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Doing Nursing Praxis Research in New Zealand
Annette Street, PhD., Post-Graduate Co-ordinator, School of Nursing, La Trobe University, Melbourne
Chris Walsh, RPN, RGON, B.A., M.A. (Applied) (Soc. Sci.Research) Lecturer in Rehabilitation Studies, Victoria University, Wellington.
Reference: Street, A. & Walsh, C. (1995). Doing Nursing Praxis Research in New Zealand Nursing Praxis in New Zealand 10(3), 16-23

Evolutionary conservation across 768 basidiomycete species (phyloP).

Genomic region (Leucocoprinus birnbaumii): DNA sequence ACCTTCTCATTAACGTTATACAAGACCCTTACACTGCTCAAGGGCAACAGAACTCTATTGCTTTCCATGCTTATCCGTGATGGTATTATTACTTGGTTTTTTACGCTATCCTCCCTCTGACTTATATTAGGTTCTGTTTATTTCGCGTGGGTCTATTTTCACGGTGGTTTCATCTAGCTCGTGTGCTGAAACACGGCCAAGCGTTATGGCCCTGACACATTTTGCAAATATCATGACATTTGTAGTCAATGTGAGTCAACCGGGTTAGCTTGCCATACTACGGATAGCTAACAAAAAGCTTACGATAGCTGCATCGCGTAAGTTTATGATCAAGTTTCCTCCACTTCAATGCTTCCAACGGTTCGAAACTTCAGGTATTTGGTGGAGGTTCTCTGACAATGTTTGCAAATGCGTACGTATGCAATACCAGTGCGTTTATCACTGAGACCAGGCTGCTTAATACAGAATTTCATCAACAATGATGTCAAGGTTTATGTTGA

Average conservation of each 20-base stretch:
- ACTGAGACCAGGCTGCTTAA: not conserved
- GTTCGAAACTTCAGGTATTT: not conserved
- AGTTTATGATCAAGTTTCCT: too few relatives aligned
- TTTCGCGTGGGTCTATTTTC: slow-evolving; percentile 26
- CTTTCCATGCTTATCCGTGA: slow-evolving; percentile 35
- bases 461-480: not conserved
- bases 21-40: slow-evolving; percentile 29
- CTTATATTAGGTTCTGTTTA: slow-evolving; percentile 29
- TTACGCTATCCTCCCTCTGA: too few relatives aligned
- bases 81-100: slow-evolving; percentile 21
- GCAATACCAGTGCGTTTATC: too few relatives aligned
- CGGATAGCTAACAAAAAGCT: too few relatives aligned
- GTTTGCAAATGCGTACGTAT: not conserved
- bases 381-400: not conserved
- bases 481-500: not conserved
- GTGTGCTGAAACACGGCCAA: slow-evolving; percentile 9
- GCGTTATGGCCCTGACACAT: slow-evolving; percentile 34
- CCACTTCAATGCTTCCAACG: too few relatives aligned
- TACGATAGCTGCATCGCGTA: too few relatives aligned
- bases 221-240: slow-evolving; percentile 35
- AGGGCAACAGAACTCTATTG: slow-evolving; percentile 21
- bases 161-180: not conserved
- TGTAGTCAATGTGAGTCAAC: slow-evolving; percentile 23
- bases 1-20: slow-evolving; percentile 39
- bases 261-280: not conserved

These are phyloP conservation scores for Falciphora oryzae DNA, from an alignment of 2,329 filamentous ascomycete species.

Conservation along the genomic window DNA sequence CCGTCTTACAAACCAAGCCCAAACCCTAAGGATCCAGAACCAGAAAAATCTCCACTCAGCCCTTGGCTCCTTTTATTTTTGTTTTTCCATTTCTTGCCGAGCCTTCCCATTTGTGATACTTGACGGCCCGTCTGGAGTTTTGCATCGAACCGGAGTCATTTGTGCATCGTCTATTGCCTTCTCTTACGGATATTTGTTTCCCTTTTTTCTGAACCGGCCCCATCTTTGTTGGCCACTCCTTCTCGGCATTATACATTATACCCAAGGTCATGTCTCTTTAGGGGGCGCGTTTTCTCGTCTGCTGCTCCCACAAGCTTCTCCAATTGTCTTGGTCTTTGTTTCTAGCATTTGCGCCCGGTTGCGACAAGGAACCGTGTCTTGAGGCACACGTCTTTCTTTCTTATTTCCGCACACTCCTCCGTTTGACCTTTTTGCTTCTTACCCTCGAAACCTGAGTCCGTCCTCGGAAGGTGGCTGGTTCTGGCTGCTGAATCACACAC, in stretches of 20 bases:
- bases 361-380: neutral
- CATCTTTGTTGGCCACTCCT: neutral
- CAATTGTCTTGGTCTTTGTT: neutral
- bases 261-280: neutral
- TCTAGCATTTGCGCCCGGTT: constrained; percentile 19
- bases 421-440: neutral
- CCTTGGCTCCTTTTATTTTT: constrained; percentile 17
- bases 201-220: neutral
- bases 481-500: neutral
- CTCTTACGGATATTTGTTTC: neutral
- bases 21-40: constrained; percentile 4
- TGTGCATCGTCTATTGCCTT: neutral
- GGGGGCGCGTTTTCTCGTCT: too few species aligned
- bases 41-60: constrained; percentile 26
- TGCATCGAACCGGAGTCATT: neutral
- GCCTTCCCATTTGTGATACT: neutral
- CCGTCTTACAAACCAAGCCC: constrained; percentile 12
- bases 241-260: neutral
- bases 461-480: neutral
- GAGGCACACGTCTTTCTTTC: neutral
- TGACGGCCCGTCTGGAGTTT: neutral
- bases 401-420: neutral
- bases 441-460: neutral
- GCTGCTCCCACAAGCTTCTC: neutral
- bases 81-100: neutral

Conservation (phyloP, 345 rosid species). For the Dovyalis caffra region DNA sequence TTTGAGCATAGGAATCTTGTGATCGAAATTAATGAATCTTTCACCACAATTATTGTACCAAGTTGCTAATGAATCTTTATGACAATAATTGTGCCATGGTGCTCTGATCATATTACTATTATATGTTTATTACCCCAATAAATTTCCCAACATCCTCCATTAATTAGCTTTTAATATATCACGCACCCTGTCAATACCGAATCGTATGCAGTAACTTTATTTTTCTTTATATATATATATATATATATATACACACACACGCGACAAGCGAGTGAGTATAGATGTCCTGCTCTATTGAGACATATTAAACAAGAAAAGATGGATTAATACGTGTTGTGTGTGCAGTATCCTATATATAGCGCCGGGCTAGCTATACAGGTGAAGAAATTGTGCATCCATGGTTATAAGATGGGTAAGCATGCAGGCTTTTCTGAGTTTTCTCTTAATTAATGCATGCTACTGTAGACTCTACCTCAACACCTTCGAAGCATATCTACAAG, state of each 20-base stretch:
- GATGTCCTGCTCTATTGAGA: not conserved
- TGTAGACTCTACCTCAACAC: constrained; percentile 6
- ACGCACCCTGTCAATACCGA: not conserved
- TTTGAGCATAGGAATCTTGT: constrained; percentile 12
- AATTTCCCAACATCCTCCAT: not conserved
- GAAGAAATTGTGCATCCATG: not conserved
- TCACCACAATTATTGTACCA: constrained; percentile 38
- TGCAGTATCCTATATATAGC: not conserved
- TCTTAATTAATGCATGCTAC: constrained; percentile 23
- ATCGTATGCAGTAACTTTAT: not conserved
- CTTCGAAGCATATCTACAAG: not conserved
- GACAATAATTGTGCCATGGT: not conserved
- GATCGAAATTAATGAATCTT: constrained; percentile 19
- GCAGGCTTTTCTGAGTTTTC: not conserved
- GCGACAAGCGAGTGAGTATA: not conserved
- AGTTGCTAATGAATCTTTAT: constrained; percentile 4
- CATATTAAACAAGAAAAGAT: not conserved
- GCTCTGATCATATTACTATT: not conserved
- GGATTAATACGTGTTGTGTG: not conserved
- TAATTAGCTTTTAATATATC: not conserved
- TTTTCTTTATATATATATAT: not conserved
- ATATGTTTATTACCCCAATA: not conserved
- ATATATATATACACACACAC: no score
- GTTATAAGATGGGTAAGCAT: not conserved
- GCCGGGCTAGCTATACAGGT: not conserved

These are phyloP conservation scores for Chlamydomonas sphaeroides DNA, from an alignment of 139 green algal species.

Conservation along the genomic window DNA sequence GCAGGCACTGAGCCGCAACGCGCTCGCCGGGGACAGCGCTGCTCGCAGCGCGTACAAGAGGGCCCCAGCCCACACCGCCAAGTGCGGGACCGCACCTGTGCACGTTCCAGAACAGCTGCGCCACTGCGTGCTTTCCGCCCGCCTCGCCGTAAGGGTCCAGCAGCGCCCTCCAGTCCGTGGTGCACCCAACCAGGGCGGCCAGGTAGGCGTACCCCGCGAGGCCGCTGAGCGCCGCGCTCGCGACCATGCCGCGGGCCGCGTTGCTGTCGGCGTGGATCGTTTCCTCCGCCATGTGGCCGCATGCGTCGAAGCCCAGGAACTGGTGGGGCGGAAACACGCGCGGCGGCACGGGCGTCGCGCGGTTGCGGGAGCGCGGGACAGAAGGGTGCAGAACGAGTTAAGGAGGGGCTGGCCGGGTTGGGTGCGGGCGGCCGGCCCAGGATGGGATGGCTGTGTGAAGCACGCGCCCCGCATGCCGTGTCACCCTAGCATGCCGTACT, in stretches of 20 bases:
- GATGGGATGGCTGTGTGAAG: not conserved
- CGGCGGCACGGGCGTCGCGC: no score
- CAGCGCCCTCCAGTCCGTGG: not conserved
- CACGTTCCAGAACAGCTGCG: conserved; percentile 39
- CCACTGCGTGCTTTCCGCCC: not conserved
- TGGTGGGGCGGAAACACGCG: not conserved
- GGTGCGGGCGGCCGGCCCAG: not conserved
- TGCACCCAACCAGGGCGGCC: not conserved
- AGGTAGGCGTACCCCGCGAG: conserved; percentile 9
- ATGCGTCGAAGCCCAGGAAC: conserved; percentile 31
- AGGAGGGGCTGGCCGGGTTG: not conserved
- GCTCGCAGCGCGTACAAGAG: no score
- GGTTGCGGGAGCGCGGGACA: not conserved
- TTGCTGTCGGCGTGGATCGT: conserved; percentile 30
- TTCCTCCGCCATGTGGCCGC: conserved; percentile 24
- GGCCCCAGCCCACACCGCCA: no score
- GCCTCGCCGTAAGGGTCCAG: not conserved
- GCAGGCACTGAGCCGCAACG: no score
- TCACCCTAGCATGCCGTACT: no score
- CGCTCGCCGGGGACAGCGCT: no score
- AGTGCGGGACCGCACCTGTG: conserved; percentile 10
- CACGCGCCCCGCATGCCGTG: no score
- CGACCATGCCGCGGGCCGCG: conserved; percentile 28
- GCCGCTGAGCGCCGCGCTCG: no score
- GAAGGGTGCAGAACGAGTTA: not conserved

This paper explores some of the issues we encountered while conducting funded nursing praxis research in New Zealand (Street & Walsh, 1995). Out intention is to address some of the areas which are generally taken for granted by experienced researchers but cause concern for novice or intending researchers. Texts on praxis research usually provide either theoretical explanations (Carr & Kemmis, 1986; Holmes, 1993; lather, 1991; Thompson, 1993), reports of completed studies (Stanley, 1990), or projects which are not easily funded by major health funders (Thompson, 1991; Wheeler & Chinn, 1991). Data collection, management and analytical strategies are well covered in nursing research text books, however there are many details which are not discussed that can make doing research confusing and frustrating. Too often research ‘decision trails’ make research look like a straightforward linear process and novice researchers become discouraged when their own study begins to appear like a series of sidetracks. Many textbooks are written for the North American or English cultures where nursing research patterns are well established and the health systems are different to those in New Zealand. Praxis research requires the investigators not only to reflect on the study topic but also on their research processes in the local context (Street, 1995). This paper recounts some experiences of the more hidden processes involved in doing a funded praxis project which explored the issues for mental health nurses who had been appointed to the newly-created role of Duly Authorised Officer (DAO).